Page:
The Bronx Center for Science and Mathematics recently hired a psychic to deliver his first in a program series for high school students designed to help them “reflect on their beliefs, values, and purpose”.
Mentalist and mind reader Gerard Senehi recently partnered with the Bronx Center for Science and Mathematics to offer classes meant to help students develop life skills like self-confidence and answer tough questions about themselves, such as “Do you have the courage to pursue what you really care about?” and “How much do you have a sense of direction and purpose in life?”
The program, called The QUESTion Project, kicked off with a Dec. 19 performance at the school where Senehi dazzled students with tricks like bending wine glasses, spinning spoons in other people’s hands and making accurate predictions about the future.
Edward Tom, the school’s founding principal, was also impressed by how well Senehi managed to keep the students’ attention. “The whole purpose wasn’t to give kids a magic show,” he said. “It was to let them know the power of belief, that there are so many things that are possible… “
On Senehi’s personal website, he calls himself a “psychic entertainer” and “mentalist” who has appeared on the Today Show and Ellen. His school program, Open Futures Institute, boasts some heavy-duty corporate and philanthropic backers.
Unlike stage mentalists and magicians like Derren Brown and Penn & Teller, who honestly deny having paranormal power, Senehi puts himself squarely in the Uri Geller camp by claiming he is a “master of telekinesis, thought reading and telepathy,” who is “willing to experiment in all areas of the paranormal.” In a section called “Paranormal Phenomena — Is It Real?” he is only slightly coy in his affirmative answer:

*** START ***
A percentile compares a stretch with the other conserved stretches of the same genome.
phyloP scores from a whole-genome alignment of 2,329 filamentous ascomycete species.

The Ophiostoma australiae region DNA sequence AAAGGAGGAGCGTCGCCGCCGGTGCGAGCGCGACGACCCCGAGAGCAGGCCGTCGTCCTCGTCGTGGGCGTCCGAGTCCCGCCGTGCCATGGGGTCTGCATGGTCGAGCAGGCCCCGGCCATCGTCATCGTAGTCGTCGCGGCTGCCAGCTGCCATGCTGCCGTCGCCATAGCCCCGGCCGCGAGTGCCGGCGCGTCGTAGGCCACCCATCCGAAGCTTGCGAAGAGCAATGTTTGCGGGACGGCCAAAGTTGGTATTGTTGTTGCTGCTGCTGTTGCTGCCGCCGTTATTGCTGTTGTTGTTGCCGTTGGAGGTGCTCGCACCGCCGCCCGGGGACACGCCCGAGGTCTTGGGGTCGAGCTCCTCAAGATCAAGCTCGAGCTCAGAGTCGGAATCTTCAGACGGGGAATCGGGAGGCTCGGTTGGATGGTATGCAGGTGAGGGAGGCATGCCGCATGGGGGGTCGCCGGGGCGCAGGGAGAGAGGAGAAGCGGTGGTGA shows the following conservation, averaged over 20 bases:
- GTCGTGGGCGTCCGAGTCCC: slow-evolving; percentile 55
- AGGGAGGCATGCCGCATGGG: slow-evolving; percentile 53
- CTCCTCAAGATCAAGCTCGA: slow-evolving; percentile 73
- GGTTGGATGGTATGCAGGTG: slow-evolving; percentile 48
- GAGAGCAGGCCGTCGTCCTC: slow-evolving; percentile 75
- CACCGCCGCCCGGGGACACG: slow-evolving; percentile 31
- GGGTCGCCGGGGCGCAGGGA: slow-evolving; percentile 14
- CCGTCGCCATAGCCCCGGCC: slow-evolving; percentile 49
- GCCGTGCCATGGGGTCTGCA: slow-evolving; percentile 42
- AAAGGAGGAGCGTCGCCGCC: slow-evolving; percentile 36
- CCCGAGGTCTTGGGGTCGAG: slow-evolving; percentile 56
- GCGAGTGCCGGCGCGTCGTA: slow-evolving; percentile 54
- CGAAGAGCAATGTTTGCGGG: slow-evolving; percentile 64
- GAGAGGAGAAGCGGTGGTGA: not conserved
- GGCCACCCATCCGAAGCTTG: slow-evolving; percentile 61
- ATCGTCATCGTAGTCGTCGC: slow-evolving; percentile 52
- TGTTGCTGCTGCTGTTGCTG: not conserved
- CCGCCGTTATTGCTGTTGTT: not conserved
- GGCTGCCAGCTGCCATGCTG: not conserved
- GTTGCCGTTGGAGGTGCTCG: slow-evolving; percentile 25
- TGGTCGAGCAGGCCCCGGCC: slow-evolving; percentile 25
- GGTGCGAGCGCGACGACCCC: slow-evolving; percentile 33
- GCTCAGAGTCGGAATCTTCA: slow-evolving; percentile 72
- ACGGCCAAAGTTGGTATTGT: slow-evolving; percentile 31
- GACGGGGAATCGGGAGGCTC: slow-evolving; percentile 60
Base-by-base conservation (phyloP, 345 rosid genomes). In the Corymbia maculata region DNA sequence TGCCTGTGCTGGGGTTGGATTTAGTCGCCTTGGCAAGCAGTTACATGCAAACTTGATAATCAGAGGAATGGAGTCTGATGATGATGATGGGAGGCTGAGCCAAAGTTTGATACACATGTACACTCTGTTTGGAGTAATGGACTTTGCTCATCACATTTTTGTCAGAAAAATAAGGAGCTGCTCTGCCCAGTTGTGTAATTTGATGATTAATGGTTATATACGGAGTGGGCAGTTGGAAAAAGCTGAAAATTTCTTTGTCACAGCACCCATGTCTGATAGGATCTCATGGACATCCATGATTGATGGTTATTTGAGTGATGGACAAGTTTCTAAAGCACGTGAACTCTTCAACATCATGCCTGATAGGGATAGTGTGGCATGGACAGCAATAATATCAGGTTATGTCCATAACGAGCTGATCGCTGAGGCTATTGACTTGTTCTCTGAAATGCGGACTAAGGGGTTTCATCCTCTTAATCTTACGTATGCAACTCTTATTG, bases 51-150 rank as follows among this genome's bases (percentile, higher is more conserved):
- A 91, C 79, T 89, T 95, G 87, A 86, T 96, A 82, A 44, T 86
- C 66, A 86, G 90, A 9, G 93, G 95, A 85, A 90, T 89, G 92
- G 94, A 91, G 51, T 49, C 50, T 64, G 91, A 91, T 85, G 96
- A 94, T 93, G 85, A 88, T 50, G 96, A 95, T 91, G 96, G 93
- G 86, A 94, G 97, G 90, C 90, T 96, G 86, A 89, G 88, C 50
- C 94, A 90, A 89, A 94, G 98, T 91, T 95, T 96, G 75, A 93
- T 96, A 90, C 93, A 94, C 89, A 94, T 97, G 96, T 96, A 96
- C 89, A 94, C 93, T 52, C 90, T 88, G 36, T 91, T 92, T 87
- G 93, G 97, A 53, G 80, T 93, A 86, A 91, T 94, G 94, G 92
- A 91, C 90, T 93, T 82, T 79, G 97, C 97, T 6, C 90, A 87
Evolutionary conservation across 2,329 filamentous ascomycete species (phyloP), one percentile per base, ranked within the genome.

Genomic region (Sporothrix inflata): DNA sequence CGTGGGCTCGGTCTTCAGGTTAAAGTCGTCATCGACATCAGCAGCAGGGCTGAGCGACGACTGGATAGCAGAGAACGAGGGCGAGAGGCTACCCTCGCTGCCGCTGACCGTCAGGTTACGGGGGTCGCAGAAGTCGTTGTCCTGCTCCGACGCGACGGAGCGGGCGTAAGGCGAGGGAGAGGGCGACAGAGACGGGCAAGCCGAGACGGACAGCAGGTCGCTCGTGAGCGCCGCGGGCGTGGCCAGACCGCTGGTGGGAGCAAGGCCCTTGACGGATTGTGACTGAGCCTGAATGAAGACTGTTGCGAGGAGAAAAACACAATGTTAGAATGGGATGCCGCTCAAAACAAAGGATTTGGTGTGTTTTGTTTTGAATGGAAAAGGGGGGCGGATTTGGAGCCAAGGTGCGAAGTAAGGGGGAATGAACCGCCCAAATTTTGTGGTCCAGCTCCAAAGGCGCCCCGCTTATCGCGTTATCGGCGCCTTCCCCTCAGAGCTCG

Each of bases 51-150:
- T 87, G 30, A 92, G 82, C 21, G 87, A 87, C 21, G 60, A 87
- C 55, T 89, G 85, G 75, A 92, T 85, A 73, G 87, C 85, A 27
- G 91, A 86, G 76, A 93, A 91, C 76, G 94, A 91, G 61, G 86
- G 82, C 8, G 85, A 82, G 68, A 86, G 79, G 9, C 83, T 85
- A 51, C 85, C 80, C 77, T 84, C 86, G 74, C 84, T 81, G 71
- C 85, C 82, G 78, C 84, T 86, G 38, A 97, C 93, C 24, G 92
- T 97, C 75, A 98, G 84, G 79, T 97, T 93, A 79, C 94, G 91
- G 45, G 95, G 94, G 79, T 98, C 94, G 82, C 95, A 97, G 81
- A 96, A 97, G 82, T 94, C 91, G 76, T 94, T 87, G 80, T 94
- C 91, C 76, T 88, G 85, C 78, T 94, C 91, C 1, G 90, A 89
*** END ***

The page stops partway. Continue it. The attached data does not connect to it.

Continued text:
“One would say ‘no.’ So how are we to explain it as there is no doubt that it is happening? …His work cannot be explained even as the most brilliant skill in ‘sleight of hand.’”
Personally, I’m a big fan of school programs developing ethics, character, emotional intelligence, civic purpose… whatever you want to call it. But such programs must be reality-based, and include critical thinking. Where’s the harm here? As a self-promoter seeking celebrity by claiming nonexistent powers and stoking unrealistic hopes, Senehi discourages critical thinking and practical problem-solving:
“[H]e’s been approached by thousands of people convinced that he has some special power, requesting personal help, healing of ailments, advice on their family and future. Even some of New York’s most successful investment bankers have asked him for advice on the stock market. On three occasions, world leaders have directly asked him if his skill could be used to gain military or political advantage.”
As magician and skeptic Jamy Ian Swiss points out in a New York magazine profile of Senehi, “If you tell the audience you’re doing anything other than tricks, …you’re not doing entertainment. You’re doing religion.”
Senehi says his goal is to deliver this program to 500 schools by 2020. With numerous corporate marketers on his board of directors, and advisors like Dr. Dean Ornish and Deutche Bank, he very well may.